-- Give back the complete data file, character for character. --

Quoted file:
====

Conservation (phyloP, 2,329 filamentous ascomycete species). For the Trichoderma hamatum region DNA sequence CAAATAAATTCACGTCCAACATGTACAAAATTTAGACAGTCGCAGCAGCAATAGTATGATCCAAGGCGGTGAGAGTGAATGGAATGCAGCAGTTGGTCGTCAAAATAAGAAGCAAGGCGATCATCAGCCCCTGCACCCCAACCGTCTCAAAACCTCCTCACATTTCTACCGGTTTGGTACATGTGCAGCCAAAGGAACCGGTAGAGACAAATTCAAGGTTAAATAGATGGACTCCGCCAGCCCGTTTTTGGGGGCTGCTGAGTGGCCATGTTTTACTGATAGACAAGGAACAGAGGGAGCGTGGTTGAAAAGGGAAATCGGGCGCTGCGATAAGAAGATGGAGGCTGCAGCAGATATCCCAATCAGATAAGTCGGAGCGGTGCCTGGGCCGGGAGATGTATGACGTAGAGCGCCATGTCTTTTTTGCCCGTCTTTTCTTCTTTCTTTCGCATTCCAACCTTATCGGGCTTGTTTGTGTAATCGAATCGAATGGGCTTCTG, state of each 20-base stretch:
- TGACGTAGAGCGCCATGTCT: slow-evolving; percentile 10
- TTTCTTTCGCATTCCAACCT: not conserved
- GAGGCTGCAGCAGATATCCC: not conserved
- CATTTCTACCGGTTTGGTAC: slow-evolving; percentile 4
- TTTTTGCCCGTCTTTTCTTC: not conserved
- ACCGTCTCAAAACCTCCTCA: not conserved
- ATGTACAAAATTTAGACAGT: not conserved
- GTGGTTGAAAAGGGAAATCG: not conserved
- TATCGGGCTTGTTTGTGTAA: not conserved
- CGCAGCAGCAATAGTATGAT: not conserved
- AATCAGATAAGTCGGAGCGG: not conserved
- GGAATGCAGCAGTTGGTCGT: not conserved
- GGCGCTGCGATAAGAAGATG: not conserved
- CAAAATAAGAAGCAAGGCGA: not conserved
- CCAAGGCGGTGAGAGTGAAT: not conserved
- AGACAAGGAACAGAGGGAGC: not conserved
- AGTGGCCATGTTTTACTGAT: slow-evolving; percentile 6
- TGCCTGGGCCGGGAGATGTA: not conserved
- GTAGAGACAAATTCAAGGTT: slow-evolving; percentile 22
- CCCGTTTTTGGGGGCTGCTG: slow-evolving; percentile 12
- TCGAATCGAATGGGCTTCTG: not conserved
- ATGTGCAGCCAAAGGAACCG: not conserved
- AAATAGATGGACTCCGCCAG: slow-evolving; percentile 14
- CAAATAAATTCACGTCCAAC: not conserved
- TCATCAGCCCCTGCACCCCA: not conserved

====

Conservation (phyloP, 2,329 filamentous ascomycete species). For the Trichoderma hamatum region DNA sequence CAAATAAATTCACGTCCAACATGTACAAAATTTAGACAGTCGCAGCAGCAATAGTATGATCCAAGGCGGTGAGAGTGAATGGAATGCAGCAGTTGGTCGTCAAAATAAGAAGCAAGGCGATCATCAGCCCCTGCACCCCAACCGTCTCAAAACCTCCTCACATTTCTACCGGTTTGGTACATGTGCAGCCAAAGGAACCGGTAGAGACAAATTCAAGGTTAAATAGATGGACTCCGCCAGCCCGTTTTTGGGGGCTGCTGAGTGGCCATGTTTTACTGATAGACAAGGAACAGAGGGAGCGTGGTTGAAAAGGGAAATCGGGCGCTGCGATAAGAAGATGGAGGCTGCAGCAGATATCCCAATCAGATAAGTCGGAGCGGTGCCTGGGCCGGGAGATGTATGACGTAGAGCGCCATGTCTTTTTTGCCCGTCTTTTCTTCTTTCTTTCGCATTCCAACCTTATCGGGCTTGTTTGTGTAATCGAATCGAATGGGCTTCTG, state of each 20-base stretch:
- TGACGTAGAGCGCCATGTCT: slow-evolving; percentile 10
- TTTCTTTCGCATTCCAACCT: not conserved
- GAGGCTGCAGCAGATATCCC: not conserved
- CATTTCTACCGGTTTGGTAC: slow-evolving; percentile 4
- TTTTTGCCCGTCTTTTCTTC: not conserved
- ACCGTCTCAAAACCTCCTCA: not conserved
- ATGTACAAAATTTAGACAGT: not conserved
- GTGGTTGAAAAGGGAAATCG: not conserved
- TATCGGGCTTGTTTGTGTAA: not conserved
- CGCAGCAGCAATAGTATGAT: not conserved
- AATCAGATAAGTCGGAGCGG: not conserved
- GGAATGCAGCAGTTGGTCGT: not conserved
- GGCGCTGCGATAAGAAGATG: not conserved
- CAAAATAAGAAGCAAGGCGA: not conserved
- CCAAGGCGGTGAGAGTGAAT: not conserved
- AGACAAGGAACAGAGGGAGC: not conserved
- AGTGGCCATGTTTTACTGAT: slow-evolving; percentile 6
- TGCCTGGGCCGGGAGATGTA: not conserved
- GTAGAGACAAATTCAAGGTT: slow-evolving; percentile 22
- CCCGTTTTTGGGGGCTGCTG: slow-evolving; percentile 12
- TCGAATCGAATGGGCTTCTG: not conserved
- ATGTGCAGCCAAAGGAACCG: not conserved
- AAATAGATGGACTCCGCCAG: slow-evolving; percentile 14
- CAAATAAATTCACGTCCAAC: not conserved
- TCATCAGCCCCTGCACCCCA: not conserved